Data suggests the need is great.
The National Human Trafficking Hotline received roughly 770 reports of potential trafficking in Florida in 2018. Almost 2,200 calls were made to the Florida Abuse Hotline during a 12-month period through October 2018. That includes 550 calls in a 10-county area that includes the Tampa Bay region.
Women or girls make up about 85 percent of the victims.
The Restored class is taught by Carla Rudolph, a retired architect and former owner of a construction firm.
Like all the volunteers, Rudolph is trained in trauma-informed care — an approach that recognizes the people she helps are likely traumatized and will have anxiety, trust issues and other problems. They learn not to expect normal responses, to be extra patient and sensitive when asking questions.
“We walk lightly; we show them love,” Rudolph said. “We’re very careful because they are broken.”
The Dream Center also has a clinical psychologist and a trauma specialist who work with victims. There is also help with housing and job training. Often, victims need help filling in missing parts of their lives like birth certificates and driving licenses.
The center also has a boutique of donated clothes, shoes, makeup and jewelry; many women arrive only with the clothes they’re wearing.
Across from the art therapy workshop one recent evening, three young girls sat on a pink and green blanket stringing beads into a necklace of hearts. Beside them were paper plates with snacks of broccoli, carrots and Oreo cookies.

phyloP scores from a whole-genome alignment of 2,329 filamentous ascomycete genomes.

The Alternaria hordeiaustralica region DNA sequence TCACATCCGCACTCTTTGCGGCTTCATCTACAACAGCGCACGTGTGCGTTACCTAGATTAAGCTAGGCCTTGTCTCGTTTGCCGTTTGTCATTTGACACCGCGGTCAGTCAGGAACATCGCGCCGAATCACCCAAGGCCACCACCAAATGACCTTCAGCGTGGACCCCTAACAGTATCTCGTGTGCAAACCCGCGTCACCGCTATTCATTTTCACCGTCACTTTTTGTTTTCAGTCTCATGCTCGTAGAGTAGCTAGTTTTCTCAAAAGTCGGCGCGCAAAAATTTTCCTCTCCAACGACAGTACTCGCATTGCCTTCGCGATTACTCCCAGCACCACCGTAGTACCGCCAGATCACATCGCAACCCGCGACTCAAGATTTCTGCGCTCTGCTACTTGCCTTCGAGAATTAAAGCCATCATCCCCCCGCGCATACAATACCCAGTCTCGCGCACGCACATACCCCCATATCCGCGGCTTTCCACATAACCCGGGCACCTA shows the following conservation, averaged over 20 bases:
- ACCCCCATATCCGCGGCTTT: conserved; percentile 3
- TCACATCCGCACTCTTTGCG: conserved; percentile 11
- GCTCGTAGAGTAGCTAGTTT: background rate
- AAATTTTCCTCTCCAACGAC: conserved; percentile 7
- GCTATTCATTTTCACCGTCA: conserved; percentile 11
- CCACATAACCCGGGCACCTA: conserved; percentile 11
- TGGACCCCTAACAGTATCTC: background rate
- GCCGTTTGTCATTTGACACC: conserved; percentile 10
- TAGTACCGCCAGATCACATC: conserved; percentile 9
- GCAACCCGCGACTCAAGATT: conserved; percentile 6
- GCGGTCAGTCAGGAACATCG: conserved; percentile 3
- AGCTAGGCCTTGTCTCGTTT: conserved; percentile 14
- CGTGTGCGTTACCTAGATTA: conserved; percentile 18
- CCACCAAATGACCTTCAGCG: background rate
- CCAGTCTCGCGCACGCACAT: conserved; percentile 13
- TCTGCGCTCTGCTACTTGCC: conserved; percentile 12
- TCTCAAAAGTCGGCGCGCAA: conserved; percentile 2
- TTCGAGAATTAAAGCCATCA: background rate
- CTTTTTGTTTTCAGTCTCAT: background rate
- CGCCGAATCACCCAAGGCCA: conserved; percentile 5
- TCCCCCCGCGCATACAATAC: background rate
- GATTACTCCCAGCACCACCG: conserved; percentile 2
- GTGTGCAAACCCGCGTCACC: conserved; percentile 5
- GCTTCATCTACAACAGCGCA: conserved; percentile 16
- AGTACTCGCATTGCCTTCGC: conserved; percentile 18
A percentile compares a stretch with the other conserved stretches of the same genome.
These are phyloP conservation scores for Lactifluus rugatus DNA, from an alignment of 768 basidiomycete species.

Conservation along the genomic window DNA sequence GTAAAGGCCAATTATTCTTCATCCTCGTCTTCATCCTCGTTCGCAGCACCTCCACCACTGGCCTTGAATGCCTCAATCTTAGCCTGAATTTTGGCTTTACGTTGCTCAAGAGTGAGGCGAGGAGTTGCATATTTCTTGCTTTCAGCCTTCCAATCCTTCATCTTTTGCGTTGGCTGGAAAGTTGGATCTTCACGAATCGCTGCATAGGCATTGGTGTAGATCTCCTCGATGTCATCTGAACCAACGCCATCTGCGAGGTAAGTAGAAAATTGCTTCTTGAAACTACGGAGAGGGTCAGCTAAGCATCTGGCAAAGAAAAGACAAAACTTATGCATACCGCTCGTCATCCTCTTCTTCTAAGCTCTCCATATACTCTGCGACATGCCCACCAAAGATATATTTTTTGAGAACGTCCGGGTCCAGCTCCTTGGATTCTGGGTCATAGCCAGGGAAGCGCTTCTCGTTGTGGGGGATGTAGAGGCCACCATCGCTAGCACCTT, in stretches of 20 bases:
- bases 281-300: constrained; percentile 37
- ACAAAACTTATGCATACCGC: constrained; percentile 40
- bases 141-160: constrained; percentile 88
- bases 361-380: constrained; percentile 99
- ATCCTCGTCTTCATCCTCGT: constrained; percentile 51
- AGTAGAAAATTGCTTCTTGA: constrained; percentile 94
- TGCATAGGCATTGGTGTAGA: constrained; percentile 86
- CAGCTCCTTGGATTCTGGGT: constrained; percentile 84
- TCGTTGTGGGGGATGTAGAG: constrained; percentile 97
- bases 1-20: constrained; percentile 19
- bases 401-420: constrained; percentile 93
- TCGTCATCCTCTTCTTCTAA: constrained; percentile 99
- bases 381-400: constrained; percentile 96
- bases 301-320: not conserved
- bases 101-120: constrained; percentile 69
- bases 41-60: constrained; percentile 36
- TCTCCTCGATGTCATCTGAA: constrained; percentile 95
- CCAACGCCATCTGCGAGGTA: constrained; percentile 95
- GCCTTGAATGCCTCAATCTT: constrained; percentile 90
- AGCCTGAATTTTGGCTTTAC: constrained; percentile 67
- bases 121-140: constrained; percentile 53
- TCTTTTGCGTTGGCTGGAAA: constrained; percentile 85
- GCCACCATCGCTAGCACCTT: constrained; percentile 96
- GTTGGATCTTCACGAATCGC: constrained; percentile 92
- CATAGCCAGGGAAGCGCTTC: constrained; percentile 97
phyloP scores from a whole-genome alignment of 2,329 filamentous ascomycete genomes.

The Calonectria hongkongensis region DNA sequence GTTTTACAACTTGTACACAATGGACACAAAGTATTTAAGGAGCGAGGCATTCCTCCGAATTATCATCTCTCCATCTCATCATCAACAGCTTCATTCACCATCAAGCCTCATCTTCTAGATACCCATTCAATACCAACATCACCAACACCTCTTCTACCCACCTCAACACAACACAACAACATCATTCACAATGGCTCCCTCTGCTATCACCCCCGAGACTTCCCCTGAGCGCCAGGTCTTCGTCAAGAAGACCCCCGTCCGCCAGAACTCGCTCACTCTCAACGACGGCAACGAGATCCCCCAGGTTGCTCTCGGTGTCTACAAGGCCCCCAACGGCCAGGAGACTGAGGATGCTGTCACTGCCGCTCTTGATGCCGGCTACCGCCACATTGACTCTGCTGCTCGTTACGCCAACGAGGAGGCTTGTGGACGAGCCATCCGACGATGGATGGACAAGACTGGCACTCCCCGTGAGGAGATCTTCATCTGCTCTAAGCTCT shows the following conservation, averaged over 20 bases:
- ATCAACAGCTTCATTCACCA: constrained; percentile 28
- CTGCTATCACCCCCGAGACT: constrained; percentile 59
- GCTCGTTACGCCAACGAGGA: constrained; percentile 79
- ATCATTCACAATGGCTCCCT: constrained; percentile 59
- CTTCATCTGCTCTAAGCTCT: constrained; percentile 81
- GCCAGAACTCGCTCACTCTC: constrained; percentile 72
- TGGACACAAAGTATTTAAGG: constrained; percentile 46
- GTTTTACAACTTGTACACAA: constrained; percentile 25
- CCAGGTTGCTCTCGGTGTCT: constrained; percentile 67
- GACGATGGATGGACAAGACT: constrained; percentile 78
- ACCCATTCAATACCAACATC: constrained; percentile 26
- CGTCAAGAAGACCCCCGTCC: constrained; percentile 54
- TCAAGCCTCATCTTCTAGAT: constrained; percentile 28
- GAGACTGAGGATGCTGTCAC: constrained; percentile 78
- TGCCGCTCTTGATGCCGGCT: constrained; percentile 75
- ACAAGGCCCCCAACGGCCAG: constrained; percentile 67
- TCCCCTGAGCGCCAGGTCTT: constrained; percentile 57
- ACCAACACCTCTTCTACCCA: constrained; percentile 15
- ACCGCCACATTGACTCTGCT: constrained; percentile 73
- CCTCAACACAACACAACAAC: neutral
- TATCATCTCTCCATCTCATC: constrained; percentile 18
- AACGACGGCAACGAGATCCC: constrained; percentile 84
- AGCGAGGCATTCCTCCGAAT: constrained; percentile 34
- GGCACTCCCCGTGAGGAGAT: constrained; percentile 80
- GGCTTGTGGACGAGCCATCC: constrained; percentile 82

The youngest two, 6 and 7, are sisters, brought by their grandmother.
The younger child is still waiting for her front teeth to grow in.
In August 2017, the girls were removed from their father by child welfare investigators in Missouri and sent to live with their grandmother in Dunedin.
Over several months, they told her about being sexually abused by their father and others. They repeated some of those accounts to a therapist, documents shared with the Times show.
Both the girls have struggled with nightmares, their grandmother said. The youngest compulsively checks that the front door is locked. She has anxiety about her grandmother dying and leaving them alone.
The older one has drawn pictures of herself with her hands tied. It took six therapy sessions for her to talk about what happened to her.
After 18 months in therapy, the girls have made progress, their grandmother said. They love going to art therapy, where they work on craft projects like a vision board — a magnetic board they decorate with magazine pictures that make them feel good.
But their grandmother worries how much anger and pain will emerge when they are older. She knows that victims of child abuse are more likely to commit suicide.
“It’s hard because I see the hurt and know no matter how much therapy they have, they will always be scarred.”
To report suspected cases of human trafficking, call the National Human Trafficking Hotline at 1-888-373-7888 or the Florida Abuse Hotline at 1-800-962-2873.